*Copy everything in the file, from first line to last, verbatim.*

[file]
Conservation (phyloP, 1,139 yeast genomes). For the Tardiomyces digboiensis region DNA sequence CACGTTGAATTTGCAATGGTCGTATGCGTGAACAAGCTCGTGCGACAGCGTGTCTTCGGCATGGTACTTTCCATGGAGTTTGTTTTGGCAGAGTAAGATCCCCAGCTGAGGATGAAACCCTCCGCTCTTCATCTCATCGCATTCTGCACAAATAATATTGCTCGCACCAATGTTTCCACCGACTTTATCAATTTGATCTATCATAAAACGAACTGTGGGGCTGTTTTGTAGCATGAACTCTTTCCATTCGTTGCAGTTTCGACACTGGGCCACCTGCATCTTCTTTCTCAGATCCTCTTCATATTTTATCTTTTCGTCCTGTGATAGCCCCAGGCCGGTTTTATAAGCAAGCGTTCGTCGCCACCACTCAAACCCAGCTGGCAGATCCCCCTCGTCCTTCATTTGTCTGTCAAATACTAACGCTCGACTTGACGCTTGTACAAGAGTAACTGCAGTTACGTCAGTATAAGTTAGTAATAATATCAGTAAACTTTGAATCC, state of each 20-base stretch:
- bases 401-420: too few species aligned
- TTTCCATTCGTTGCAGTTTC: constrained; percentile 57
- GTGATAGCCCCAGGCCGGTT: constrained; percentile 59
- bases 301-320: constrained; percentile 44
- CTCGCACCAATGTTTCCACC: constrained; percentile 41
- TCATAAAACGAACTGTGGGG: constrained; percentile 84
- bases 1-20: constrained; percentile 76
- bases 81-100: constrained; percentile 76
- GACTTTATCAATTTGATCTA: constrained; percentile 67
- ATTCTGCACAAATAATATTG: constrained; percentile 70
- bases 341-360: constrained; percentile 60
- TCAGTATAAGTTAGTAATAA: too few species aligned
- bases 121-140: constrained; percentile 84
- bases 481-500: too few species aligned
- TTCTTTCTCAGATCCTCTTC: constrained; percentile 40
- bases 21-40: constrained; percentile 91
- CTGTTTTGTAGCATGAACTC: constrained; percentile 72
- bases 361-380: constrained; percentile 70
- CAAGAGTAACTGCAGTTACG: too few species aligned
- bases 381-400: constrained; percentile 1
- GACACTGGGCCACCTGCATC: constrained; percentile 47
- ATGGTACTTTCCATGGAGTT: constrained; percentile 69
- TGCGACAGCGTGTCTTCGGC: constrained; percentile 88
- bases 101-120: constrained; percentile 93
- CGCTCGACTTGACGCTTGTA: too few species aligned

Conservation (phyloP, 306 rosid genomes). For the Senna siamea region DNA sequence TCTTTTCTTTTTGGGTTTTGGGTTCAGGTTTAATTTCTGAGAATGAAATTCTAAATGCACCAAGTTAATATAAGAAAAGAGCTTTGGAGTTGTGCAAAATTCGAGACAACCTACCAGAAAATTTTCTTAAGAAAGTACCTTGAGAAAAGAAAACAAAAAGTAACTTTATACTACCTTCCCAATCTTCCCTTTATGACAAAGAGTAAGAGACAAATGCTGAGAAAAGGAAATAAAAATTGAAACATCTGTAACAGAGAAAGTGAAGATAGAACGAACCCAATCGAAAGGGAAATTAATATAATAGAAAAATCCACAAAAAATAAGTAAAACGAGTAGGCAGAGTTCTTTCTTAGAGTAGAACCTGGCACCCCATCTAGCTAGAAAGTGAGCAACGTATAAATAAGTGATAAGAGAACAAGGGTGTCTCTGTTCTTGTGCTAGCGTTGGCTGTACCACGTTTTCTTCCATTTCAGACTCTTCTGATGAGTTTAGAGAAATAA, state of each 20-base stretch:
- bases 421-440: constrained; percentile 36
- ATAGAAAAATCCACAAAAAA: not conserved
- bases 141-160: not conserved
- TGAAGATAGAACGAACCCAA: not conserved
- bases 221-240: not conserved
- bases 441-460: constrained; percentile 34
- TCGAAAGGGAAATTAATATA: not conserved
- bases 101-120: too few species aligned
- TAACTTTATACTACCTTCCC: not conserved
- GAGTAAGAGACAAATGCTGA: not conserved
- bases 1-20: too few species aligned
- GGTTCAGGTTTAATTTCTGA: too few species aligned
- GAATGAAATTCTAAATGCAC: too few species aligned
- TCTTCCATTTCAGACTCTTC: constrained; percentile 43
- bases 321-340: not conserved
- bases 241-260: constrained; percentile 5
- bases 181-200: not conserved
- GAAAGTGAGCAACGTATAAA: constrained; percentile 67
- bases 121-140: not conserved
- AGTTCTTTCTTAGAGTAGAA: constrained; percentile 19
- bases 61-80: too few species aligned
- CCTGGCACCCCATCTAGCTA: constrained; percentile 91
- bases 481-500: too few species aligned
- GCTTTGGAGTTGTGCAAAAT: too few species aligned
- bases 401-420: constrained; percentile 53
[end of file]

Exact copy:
Conservation (phyloP, 1,139 yeast genomes). For the Tardiomyces digboiensis region DNA sequence CACGTTGAATTTGCAATGGTCGTATGCGTGAACAAGCTCGTGCGACAGCGTGTCTTCGGCATGGTACTTTCCATGGAGTTTGTTTTGGCAGAGTAAGATCCCCAGCTGAGGATGAAACCCTCCGCTCTTCATCTCATCGCATTCTGCACAAATAATATTGCTCGCACCAATGTTTCCACCGACTTTATCAATTTGATCTATCATAAAACGAACTGTGGGGCTGTTTTGTAGCATGAACTCTTTCCATTCGTTGCAGTTTCGACACTGGGCCACCTGCATCTTCTTTCTCAGATCCTCTTCATATTTTATCTTTTCGTCCTGTGATAGCCCCAGGCCGGTTTTATAAGCAAGCGTTCGTCGCCACCACTCAAACCCAGCTGGCAGATCCCCCTCGTCCTTCATTTGTCTGTCAAATACTAACGCTCGACTTGACGCTTGTACAAGAGTAACTGCAGTTACGTCAGTATAAGTTAGTAATAATATCAGTAAACTTTGAATCC, state of each 20-base stretch:
- bases 401-420: too few species aligned
- TTTCCATTCGTTGCAGTTTC: constrained; percentile 57
- GTGATAGCCCCAGGCCGGTT: constrained; percentile 59
- bases 301-320: constrained; percentile 44
- CTCGCACCAATGTTTCCACC: constrained; percentile 41
- TCATAAAACGAACTGTGGGG: constrained; percentile 84
- bases 1-20: constrained; percentile 76
- bases 81-100: constrained; percentile 76
- GACTTTATCAATTTGATCTA: constrained; percentile 67
- ATTCTGCACAAATAATATTG: constrained; percentile 70
- bases 341-360: constrained; percentile 60
- TCAGTATAAGTTAGTAATAA: too few species aligned
- bases 121-140: constrained; percentile 84
- bases 481-500: too few species aligned
- TTCTTTCTCAGATCCTCTTC: constrained; percentile 40
- bases 21-40: constrained; percentile 91
- CTGTTTTGTAGCATGAACTC: constrained; percentile 72
- bases 361-380: constrained; percentile 70
- CAAGAGTAACTGCAGTTACG: too few species aligned
- bases 381-400: constrained; percentile 1
- GACACTGGGCCACCTGCATC: constrained; percentile 47
- ATGGTACTTTCCATGGAGTT: constrained; percentile 69
- TGCGACAGCGTGTCTTCGGC: constrained; percentile 88
- bases 101-120: constrained; percentile 93
- CGCTCGACTTGACGCTTGTA: too few species aligned

Conservation (phyloP, 306 rosid genomes). For the Senna siamea region DNA sequence TCTTTTCTTTTTGGGTTTTGGGTTCAGGTTTAATTTCTGAGAATGAAATTCTAAATGCACCAAGTTAATATAAGAAAAGAGCTTTGGAGTTGTGCAAAATTCGAGACAACCTACCAGAAAATTTTCTTAAGAAAGTACCTTGAGAAAAGAAAACAAAAAGTAACTTTATACTACCTTCCCAATCTTCCCTTTATGACAAAGAGTAAGAGACAAATGCTGAGAAAAGGAAATAAAAATTGAAACATCTGTAACAGAGAAAGTGAAGATAGAACGAACCCAATCGAAAGGGAAATTAATATAATAGAAAAATCCACAAAAAATAAGTAAAACGAGTAGGCAGAGTTCTTTCTTAGAGTAGAACCTGGCACCCCATCTAGCTAGAAAGTGAGCAACGTATAAATAAGTGATAAGAGAACAAGGGTGTCTCTGTTCTTGTGCTAGCGTTGGCTGTACCACGTTTTCTTCCATTTCAGACTCTTCTGATGAGTTTAGAGAAATAA, state of each 20-base stretch:
- bases 421-440: constrained; percentile 36
- ATAGAAAAATCCACAAAAAA: not conserved
- bases 141-160: not conserved
- TGAAGATAGAACGAACCCAA: not conserved
- bases 221-240: not conserved
- bases 441-460: constrained; percentile 34
- TCGAAAGGGAAATTAATATA: not conserved
- bases 101-120: too few species aligned
- TAACTTTATACTACCTTCCC: not conserved
- GAGTAAGAGACAAATGCTGA: not conserved
- bases 1-20: too few species aligned
- GGTTCAGGTTTAATTTCTGA: too few species aligned
- GAATGAAATTCTAAATGCAC: too few species aligned
- TCTTCCATTTCAGACTCTTC: constrained; percentile 43
- bases 321-340: not conserved
- bases 241-260: constrained; percentile 5
- bases 181-200: not conserved
- GAAAGTGAGCAACGTATAAA: constrained; percentile 67
- bases 121-140: not conserved
- AGTTCTTTCTTAGAGTAGAA: constrained; percentile 19
- bases 61-80: too few species aligned
- CCTGGCACCCCATCTAGCTA: constrained; percentile 91
- bases 481-500: too few species aligned
- GCTTTGGAGTTGTGCAAAAT: too few species aligned
- bases 401-420: constrained; percentile 53